Sometimes a Great Notion (Newman, 1971) - Directed by Paul Newman at his peak, after Butch Cassidy but before The Sting, this is a largely forgotten film, judging from the fact that a search of the IHM archives turns up no mention. Newman ended up directing this because Richard Colla dropped out after a few weeks. The film is justly famous for the death scene of Joeby (Richard Jaeckel, who was nominated for an Oscar), as well as some arresting footage of the Oregonian wilderness. Based on the Kesey book which I recently reread, the film stays somewhat close to the plot, with a few notable exceptions, mainly, the climactic fistfight at the end between Hank and his step brother Lee which Viv witnesses is not in the movie. Its clear why Newman wanted this role, he's made to play hardheaded strike breaker Hank Stamper, as is Henry Fonda as the crusty patriarch. The cast is more or less well chosen, but Lee Remick as Viv (Hank's wife) just too glamorous for the role, with her snow white turtlenecks and coifed hair. She looks rather ridiculous abreast the Wakonda Auga River. The family homestead is also too regal for my tastes, depicted as much more ramshackle and rundown in the book. The narrative moves along quickly, and there is much to recommend it, Jaeckel as Joe Ben particularly, but what keeps the movie from really achieving the heights of Kesey's novel is its unwillingness to delve into the love triangle between Hank-Viv-Leeland which is the emotional core of the book. In the book, there is a draw out seduction / revenge plot between Leeland and Viv, with Leeland getting back at Hank for sleeping with his mother who eventually ended up committing suicide. The romance between Lee and Viv is alluded to undirectly, and much of the tension between Hank and his younger step brother Lee is absent. The movie therefore becomes much more about the conflict between the town and the strike against Wakonda Pacific, and the strikebreaking Stamper family, which is the skeleton framework of the book, but not its emotional core. Mild recommendation I suppose, despite the hokey Henry Mancini soudntrack, but the book on the other hand, is a classic of the American West, probably better than anything Steinbeck wrote tbh.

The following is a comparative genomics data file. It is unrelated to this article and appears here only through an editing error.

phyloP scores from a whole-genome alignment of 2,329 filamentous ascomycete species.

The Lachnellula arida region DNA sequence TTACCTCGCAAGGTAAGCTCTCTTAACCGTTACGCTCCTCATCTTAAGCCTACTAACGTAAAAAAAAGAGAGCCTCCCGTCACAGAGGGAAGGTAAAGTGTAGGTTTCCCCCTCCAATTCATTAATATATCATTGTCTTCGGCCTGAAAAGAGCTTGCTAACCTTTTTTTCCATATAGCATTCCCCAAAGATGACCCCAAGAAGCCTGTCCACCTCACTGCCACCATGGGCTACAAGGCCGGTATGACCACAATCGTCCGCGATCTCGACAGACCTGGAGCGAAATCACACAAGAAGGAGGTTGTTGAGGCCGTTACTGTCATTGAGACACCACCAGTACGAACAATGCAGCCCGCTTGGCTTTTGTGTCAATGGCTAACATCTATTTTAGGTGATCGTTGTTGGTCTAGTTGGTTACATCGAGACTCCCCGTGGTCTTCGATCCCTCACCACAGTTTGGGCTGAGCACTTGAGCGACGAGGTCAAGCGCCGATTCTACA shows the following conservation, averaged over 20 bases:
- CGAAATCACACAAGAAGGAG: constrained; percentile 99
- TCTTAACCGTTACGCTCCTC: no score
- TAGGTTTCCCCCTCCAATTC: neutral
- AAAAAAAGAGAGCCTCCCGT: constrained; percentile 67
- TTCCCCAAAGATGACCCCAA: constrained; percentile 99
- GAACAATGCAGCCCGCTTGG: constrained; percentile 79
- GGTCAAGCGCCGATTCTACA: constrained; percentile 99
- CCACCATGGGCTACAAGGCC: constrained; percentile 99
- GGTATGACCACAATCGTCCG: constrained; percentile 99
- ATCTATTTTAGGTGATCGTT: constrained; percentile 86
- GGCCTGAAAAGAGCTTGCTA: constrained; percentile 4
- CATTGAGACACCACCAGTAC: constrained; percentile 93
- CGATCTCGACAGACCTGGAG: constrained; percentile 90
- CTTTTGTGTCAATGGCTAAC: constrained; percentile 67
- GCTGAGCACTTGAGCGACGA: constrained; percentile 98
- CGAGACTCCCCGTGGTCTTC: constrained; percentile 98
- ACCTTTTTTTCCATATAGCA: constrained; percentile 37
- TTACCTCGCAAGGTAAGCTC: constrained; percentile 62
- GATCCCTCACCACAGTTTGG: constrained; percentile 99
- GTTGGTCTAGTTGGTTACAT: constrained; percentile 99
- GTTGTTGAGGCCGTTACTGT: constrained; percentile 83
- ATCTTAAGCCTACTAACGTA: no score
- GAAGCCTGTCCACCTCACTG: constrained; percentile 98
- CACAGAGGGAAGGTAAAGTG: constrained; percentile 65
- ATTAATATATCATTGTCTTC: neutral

Wow, it's nice to know I'm not alone here! Haha! Great to hear from you again, and thanks for hipping me to another one I haven't seen. I'm off hunting :) Meanwhile --

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Guillaume Brac, A l'abordage, 2020

The spirit of the mighty Rohmer lives on. Another light (light in the sense Jane Austen is light), finely-honed French-boys-on-holiday tale, well-written, well-acted, beautifully filmed. Holidays....... Well, um, maybe later this year?
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Re: Recently Watched Films 2021

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François Ozon, Grâce à Dieu, 2019

I've seen several reviews describing it as one of the best, if not the best, movies of 2019, and I quite agree. Here's one: https://observer.com/2019/10/by-the-gra ... -rex-reed/